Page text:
December 2, 2022

Google Celebrates The Father Of Home Video Gaming Jerry Lawson

Kickstarting the festive season, the latest interactive Google Doodle celebrates the life and accomplishments of self-taught engineer Gerald ‘Jerry’ Lawson, also known as ‘one of the fathers of modern gaming.’

Lawson, who passed away at 70, was one of the first prominent African American figures in the game industry. As chief hardware engineer for Fairchild Semiconductor, Lawson steered the development of the first home video gaming system with interchangeable game cartridges.

Jerry Lawson, left, in 2006, at the Vintage Computer Festival in Mountain View, California.
Photo: Peter Fuller/Courtesy

Encouraged to experiment

Lawson was born in Brooklyn in 1940. Encouraged by his parents to experiment, Lawson grew up repairing televisions around his neighborhood and even created his own radio station using recycled parts.

At his predominantly white school, he decided to follow in the footsteps of George Washington Carver, a prominent African American scientist. According to reports, Lawson hung a portrait of Carver next to his desk, which inspired him to become an inventor. 

Lawson’s influence on the video game industry cannot be swept under the rug. His idea to create swappable video game cartridges revolutionized the gaming industry and changed how people make and use video games.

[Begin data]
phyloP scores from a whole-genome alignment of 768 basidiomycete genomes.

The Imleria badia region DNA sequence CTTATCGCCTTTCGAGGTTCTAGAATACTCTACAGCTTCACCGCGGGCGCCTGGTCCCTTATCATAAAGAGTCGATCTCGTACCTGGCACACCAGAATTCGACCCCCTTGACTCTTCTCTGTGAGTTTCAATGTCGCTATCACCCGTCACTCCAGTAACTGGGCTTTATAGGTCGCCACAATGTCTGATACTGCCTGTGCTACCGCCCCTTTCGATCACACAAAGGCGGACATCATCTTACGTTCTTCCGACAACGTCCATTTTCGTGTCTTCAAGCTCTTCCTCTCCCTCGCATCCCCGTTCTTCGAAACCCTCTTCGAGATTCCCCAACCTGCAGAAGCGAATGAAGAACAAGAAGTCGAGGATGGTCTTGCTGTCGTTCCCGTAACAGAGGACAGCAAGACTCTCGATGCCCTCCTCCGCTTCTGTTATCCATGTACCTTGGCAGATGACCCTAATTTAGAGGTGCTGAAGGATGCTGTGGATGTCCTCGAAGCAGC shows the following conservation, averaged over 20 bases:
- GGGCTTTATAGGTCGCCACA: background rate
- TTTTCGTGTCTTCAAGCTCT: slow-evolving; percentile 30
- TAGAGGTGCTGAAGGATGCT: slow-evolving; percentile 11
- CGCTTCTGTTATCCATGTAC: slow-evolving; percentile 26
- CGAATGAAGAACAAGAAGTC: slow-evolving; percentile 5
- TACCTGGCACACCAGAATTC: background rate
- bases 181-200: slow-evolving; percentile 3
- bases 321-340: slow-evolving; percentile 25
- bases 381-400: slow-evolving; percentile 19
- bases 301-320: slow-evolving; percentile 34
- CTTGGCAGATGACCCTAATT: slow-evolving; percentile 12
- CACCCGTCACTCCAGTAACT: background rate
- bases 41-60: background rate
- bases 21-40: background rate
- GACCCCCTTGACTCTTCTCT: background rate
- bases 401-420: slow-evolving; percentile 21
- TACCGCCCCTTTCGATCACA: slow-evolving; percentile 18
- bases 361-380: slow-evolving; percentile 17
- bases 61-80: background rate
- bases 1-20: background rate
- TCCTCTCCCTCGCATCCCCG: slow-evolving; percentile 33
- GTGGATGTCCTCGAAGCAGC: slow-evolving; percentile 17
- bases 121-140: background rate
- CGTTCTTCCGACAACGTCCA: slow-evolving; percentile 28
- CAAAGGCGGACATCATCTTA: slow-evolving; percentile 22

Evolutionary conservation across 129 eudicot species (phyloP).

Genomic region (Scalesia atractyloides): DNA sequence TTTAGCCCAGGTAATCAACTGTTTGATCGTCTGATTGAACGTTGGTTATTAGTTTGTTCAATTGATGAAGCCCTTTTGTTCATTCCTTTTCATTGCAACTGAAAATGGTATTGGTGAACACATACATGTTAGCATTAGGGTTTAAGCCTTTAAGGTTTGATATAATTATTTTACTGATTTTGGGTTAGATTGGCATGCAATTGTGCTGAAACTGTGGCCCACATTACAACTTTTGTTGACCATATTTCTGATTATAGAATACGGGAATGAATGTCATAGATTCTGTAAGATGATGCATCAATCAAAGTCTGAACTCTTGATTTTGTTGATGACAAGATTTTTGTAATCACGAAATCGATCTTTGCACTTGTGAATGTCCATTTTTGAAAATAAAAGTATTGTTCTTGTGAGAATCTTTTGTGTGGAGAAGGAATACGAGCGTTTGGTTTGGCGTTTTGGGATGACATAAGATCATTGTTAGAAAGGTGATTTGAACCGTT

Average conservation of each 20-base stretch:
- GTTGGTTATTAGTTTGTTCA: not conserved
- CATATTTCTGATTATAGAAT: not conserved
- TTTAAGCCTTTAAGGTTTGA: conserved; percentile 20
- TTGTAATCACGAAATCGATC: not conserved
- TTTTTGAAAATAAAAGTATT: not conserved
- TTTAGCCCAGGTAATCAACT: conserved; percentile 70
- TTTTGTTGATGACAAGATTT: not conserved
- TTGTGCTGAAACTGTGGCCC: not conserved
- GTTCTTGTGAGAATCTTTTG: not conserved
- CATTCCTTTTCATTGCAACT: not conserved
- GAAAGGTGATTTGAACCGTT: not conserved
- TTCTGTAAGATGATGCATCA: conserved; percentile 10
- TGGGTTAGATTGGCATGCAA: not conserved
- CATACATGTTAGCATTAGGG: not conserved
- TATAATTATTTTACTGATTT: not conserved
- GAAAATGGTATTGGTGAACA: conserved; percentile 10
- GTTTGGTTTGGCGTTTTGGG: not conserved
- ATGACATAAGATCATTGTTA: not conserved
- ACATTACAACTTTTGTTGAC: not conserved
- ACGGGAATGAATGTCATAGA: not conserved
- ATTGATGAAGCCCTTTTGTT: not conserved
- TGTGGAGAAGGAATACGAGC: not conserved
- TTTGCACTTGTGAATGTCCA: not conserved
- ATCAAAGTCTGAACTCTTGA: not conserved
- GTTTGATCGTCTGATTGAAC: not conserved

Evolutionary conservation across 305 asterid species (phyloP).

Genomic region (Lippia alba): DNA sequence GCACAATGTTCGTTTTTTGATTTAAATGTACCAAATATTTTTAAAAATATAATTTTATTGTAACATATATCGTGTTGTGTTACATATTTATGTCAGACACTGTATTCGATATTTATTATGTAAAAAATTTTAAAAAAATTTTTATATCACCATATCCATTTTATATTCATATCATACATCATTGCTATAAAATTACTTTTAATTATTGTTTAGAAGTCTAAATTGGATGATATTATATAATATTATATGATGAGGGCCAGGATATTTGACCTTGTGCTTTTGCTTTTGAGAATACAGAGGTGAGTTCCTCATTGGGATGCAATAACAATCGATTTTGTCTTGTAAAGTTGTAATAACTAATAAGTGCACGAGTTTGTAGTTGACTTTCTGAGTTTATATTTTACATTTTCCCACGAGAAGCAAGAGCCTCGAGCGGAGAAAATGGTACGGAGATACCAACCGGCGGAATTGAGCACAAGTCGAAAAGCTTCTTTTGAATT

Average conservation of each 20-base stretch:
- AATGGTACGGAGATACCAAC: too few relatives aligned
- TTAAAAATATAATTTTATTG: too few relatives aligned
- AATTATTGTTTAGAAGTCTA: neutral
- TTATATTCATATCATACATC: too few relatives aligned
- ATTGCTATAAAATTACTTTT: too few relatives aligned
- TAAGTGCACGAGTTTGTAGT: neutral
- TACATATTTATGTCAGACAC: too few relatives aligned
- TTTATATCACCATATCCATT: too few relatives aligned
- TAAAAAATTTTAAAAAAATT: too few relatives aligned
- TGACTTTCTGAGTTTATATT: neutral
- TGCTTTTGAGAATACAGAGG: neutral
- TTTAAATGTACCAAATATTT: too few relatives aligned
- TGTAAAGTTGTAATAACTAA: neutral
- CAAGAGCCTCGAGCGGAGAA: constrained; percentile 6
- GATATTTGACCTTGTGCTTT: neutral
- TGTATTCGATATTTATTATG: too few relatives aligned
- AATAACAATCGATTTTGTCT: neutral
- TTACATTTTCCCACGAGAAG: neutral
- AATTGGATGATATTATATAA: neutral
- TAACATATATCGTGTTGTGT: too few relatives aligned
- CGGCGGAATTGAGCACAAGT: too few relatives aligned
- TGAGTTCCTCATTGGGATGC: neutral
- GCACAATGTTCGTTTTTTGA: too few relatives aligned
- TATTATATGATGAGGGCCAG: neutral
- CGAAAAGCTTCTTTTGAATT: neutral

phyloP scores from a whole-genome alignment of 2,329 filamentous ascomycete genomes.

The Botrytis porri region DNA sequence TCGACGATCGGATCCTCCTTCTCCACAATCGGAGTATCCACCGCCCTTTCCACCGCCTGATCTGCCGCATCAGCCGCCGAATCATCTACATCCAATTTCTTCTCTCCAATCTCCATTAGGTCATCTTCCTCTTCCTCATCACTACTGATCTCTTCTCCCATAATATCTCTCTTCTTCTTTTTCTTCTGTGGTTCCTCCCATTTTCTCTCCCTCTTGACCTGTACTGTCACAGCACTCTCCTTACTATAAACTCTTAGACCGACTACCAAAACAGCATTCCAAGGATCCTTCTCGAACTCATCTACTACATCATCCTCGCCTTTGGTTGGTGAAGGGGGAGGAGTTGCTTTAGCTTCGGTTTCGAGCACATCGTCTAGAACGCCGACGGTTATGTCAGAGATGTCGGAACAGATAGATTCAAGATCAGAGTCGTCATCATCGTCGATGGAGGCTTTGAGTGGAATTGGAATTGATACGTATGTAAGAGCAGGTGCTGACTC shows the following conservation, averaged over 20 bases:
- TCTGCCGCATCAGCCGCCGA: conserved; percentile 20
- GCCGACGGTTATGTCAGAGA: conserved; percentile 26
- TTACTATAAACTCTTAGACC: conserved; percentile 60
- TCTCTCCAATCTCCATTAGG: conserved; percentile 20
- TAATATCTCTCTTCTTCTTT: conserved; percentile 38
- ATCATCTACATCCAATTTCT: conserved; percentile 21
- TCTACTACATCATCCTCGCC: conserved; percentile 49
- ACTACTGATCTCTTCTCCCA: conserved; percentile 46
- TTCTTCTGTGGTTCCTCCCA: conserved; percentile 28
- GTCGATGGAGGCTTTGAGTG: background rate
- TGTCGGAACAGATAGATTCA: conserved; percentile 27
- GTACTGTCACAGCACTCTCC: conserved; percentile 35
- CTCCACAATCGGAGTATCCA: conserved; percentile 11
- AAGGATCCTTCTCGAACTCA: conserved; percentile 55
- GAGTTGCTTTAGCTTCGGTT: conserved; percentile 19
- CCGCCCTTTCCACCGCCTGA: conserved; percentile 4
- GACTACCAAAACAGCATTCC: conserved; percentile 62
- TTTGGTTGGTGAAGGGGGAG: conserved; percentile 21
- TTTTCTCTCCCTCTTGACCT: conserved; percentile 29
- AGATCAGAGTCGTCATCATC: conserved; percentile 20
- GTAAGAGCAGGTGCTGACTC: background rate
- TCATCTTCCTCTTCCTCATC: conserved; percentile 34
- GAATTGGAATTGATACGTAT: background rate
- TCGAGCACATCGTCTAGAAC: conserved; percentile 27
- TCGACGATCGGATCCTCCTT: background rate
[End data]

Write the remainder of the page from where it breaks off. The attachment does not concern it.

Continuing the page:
Lasting legacy

According to a study by the International Game Developer Association, in 2005, only 2% of Black game developers were in the industry, which is why Lawson’s success continues to be a benchmark for many Black video game engineers breaking into the industry. 

After leaving Fairchild, the Brooklyn-born engineer continued to play an instrumental role in the development of video games. In 1980, Lawson founded his own company, VideoSoft, making him one of the first Black people to own a video game development company.

The Google Doodle marks what would have been Lawson’s 82nd birthday, giving users insight into the gaming world by allowing them to make, play and share their mini arcade. The interactive Doodle takes you down memory lane by exploring Lawson’s life and legacy. 

The first part of the experience teaches users about basic controls and editing features before allowing them to partake in ready-to-play games. 

Kumba Kpakima

Kumba Kpakima is a reporter at POCIT. A documentary about the knife crime epidemic in the UK got her a nomination for the UK's #30toWatch Young Journalists of the Year.